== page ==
Insecure Writer’s Support Group: Will the Real Writer of the Family Please Stand Up

Not everyone can write. I know that’s a contentious statement to make in writing circles, so let me backtrack and say that not everyone can write well.

I have a lot of people in my family who think they can write, and hey, if you’re good, I’m not knocking you, but let’s be serious here. The true writer of the family is me, and it has always been me. But I never get the recognition I feel I deserve. Yes, my mom reads my work, and she brags to her coworkers, and they get hooked on the stories I post on my fiction blog. I have a brother in jail who has loads of time now to read the stories I send him to keep his mind off his unfortunate circumstances. As for my extended family—they make me feel like, oh, anyone can do that, or, it’s amazing when someone else does it, but not so much when I do it.

Memorial Day weekend, my cousin came down from Nashville to visit, and she told me about this memoir she and her parents were writing. It’s basically a history of the family, crazy life experiences, etc. It had a great premise, I thought, on account that every family has at least three outlandish stories to tell that would make a great book. The title was also badass, but I probably shouldn’t share it since the eventual goal, according to my cousin, is to publish the book.

During the entire conversation, I was under the impression that I was invited to be a coauthor in this project. Hell, we were on our way to their house to have an all-day writing session. She’d even given me the link to the shared Google Doc the memoir was on. I was so excited to be included, because for the longest time, I felt that this part of my family didn’t care about my writing, didn’t acknowledge it, or simply didn’t think it was that big a deal.

Unfortunately, when I arrived with laptop charged and ready, my aunt politely told me no, this project was for their family only, meaning mom, dad, sister, sister, no cousins, no nieces, no previously published fiction writers allowed. So while everyone else sat at the dinning room table, typing away in their assigned chapters, I tended to my blog and pretended not to be totally irked, by the fact that I was the only true writer at the table not writing in the memoir. The family memoir.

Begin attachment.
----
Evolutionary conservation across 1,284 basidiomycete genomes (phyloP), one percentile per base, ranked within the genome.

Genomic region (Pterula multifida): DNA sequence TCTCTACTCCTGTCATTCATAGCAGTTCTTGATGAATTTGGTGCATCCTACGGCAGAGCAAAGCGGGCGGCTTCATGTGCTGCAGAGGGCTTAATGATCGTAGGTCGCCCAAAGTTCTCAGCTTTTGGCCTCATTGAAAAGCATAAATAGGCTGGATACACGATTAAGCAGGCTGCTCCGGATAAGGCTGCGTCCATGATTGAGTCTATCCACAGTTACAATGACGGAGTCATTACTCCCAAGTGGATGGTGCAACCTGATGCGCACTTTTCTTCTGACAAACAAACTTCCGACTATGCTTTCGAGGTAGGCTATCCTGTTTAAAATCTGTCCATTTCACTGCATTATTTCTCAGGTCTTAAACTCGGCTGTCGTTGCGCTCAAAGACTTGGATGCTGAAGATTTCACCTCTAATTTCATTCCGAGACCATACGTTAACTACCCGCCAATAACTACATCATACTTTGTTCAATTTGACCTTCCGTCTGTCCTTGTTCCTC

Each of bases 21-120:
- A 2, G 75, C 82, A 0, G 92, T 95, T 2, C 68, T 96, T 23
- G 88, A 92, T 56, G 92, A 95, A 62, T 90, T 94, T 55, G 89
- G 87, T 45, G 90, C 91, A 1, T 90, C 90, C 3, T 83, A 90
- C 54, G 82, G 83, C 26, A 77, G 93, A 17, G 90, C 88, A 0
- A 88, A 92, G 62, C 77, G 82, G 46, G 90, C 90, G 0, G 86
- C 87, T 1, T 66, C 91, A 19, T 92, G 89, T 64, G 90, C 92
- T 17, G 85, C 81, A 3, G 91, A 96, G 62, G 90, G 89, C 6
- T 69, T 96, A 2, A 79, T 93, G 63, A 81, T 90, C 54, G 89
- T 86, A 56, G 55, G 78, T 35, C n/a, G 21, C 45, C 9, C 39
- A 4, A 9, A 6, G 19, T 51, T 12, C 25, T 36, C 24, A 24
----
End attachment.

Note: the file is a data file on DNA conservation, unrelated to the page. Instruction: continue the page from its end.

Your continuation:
But I had many other projects on my plate. For one, the Short Story a Day challenge was nearing completion; I had three more stories to go. I was also gearing up to write a novella in July for CampNaNoWriMo in preparation for writing my novel in November for NaNoWriMo, which I spent all April planning.

Of course when I told them this, my aunt’s response was, “Do you get a prize or something for writing every day?”

“It’s more of a personal achievement,” I answered.

Then my cousin asked me to explain NaNoWriMo, and I was excited to tell her all about it since I will participating this year, and this is the first year I actually feel fully prepared and confident that I can start and finish the challenge.

Then my non-writing uncle chimed in. Allow me to roll my eyes for three minutes.

Let me pause to tell you a little bit about my uncle. First, he loves to talk about himself, but then I guess all writers do. Hell, that’s what I’m doing. I would take him more seriously if he was actually a good writer, but the man can’t even put two words together to form a complete sentence that makes sense when he talks, which is why it’s so mind-boggling to me that he was a preacher for 25 years. Preaching to whom? What congregation? Who could understand him?

When I was around 17 or 18, on my way to college, I told him about my aspirations to become a published author, and he basically told me to get a day job, I was wasting my time, no way in hell, it’s a one in a million chance that I will ever get published, might as well just give up now, major in something that will get me a job. After that, he showed me his scrapbook of all the articles he published in magazines back in the ’80s on activism and what not, and all I could think was, “Really? After you’ve just killed my dreams, you’re seriously gonna shove all your ‘success’ in my face?” Obviously, I’ve never gotten over it (even though I probably should).